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Can we rehabilitate Canterbury’s problem waterways?

Freshwater fix: Can we rehabilitate Canterbury’s problem waterways?

Identifying problems with Canterbury’s waterways isn’t difficult, but solving those problems is another matter. An upcoming UC Connect free public lecture will focus on the problems facing Canterbury’s fresh waterways.

In the Canterbury Waterway Rehabilitation Experiment, or CAREX for short, a team of freshwater ecologists has been working to test solutions for important in-stream problems in lowland Canterbury waterways associated with intensive agriculture. The group has worked closely with farmers and other stakeholders to trial solutions in nine kilometres of waterways.

In this public seminar, one of the group’s leaders, University of Canterbury Professor Angus McIntosh outlines CAREX findings so far. These highlight the need for channels to be protected from their source (‘start at the top’) and for measures to prevent contaminants bypassing the protection system (or ‘prevent leaky plumbing’).

Work tackling three important stressors, fine sediment deposition, excessive weed growth and high nutrients, is now focusing on promising solutions including bank re-shaping, sediment traps, targeted shading and bioreactors for nutrient removal.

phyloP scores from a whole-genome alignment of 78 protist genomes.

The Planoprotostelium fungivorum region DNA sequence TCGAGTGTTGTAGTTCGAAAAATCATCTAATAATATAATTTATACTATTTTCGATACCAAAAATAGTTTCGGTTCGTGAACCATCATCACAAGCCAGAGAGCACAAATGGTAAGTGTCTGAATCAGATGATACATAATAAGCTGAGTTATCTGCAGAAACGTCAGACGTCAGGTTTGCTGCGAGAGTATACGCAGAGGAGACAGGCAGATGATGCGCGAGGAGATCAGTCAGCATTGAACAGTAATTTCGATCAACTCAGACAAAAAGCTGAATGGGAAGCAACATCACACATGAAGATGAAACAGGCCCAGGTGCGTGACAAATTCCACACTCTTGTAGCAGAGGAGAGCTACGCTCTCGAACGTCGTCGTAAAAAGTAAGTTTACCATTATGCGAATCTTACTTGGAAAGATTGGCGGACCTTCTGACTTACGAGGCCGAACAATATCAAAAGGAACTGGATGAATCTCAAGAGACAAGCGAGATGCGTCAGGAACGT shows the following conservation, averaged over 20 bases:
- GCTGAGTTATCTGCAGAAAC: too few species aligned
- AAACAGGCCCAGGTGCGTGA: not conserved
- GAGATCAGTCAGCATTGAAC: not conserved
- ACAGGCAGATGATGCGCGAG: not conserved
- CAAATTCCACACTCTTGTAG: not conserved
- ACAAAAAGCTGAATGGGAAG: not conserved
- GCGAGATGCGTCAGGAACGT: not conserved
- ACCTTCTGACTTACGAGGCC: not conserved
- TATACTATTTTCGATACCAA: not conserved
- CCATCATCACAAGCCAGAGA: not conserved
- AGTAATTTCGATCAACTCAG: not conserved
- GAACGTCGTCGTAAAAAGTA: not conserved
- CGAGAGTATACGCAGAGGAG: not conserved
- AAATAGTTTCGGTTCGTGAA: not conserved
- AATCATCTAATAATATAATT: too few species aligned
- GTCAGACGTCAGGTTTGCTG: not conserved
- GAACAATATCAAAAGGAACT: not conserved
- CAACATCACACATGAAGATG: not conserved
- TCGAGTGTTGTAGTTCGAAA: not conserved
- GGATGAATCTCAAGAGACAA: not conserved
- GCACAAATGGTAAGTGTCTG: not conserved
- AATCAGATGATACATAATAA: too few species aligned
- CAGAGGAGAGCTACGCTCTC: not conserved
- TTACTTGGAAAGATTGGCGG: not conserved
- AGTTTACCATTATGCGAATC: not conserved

Finding solutions to problems in Canterbury’s waterways isn’t an isolated challenge. Freshwater health is failing across New Zealand and around the world, and finding jointly developed practical solutions will be important for restoring and future-proofing ecosystems.

Professor McIntosh is the Mackenzie Foundation Chair of Freshwater Ecology in the School of Biological Sciences at the University of Canterbury. He is also a Principal Investigator in the Centre for Integrative Ecology at UC, a member of the Waterways Centre for Freshwater Management and involved in the Biological Heritage National Science Challenge.

UC Connect public lecture: Freshwater fix: Can we rehabilitate Canterbury’s problem waterways? Professor Angus McIntosh, University of Canterbury, Wednesday 29 June, 7pm. Register to attend at:


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